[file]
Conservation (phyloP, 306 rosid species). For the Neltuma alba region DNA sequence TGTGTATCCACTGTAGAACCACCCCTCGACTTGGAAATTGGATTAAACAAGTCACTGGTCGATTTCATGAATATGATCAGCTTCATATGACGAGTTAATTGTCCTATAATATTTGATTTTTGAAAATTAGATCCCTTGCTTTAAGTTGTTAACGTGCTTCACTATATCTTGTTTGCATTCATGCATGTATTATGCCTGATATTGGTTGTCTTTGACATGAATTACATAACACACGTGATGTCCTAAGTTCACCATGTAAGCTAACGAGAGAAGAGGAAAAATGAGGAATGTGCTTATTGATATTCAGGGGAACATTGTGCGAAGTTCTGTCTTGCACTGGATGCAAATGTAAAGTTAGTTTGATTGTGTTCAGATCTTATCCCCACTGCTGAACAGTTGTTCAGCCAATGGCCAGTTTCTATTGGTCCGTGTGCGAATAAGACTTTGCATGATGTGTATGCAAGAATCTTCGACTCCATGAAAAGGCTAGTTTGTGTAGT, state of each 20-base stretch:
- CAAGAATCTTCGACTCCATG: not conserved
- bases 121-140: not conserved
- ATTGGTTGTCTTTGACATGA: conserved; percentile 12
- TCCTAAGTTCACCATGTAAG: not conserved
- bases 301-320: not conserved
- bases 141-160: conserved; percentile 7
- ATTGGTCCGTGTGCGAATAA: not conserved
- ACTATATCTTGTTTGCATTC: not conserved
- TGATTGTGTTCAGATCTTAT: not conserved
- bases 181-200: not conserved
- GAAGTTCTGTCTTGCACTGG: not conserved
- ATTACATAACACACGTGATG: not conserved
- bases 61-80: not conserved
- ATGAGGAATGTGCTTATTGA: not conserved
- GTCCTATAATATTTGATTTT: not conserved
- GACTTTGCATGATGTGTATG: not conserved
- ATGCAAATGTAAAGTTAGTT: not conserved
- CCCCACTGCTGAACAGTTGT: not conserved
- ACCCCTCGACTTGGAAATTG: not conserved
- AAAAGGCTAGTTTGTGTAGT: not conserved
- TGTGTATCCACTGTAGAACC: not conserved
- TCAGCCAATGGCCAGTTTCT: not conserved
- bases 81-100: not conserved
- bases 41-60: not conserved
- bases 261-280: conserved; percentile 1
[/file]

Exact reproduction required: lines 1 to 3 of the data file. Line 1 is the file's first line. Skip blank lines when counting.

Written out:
Conservation (phyloP, 306 rosid species). For the Neltuma alba region DNA sequence TGTGTATCCACTGTAGAACCACCCCTCGACTTGGAAATTGGATTAAACAAGTCACTGGTCGATTTCATGAATATGATCAGCTTCATATGACGAGTTAATTGTCCTATAATATTTGATTTTTGAAAATTAGATCCCTTGCTTTAAGTTGTTAACGTGCTTCACTATATCTTGTTTGCATTCATGCATGTATTATGCCTGATATTGGTTGTCTTTGACATGAATTACATAACACACGTGATGTCCTAAGTTCACCATGTAAGCTAACGAGAGAAGAGGAAAAATGAGGAATGTGCTTATTGATATTCAGGGGAACATTGTGCGAAGTTCTGTCTTGCACTGGATGCAAATGTAAAGTTAGTTTGATTGTGTTCAGATCTTATCCCCACTGCTGAACAGTTGTTCAGCCAATGGCCAGTTTCTATTGGTCCGTGTGCGAATAAGACTTTGCATGATGTGTATGCAAGAATCTTCGACTCCATGAAAAGGCTAGTTTGTGTAGT, state of each 20-base stretch:
- CAAGAATCTTCGACTCCATG: not conserved
- bases 121-140: not conserved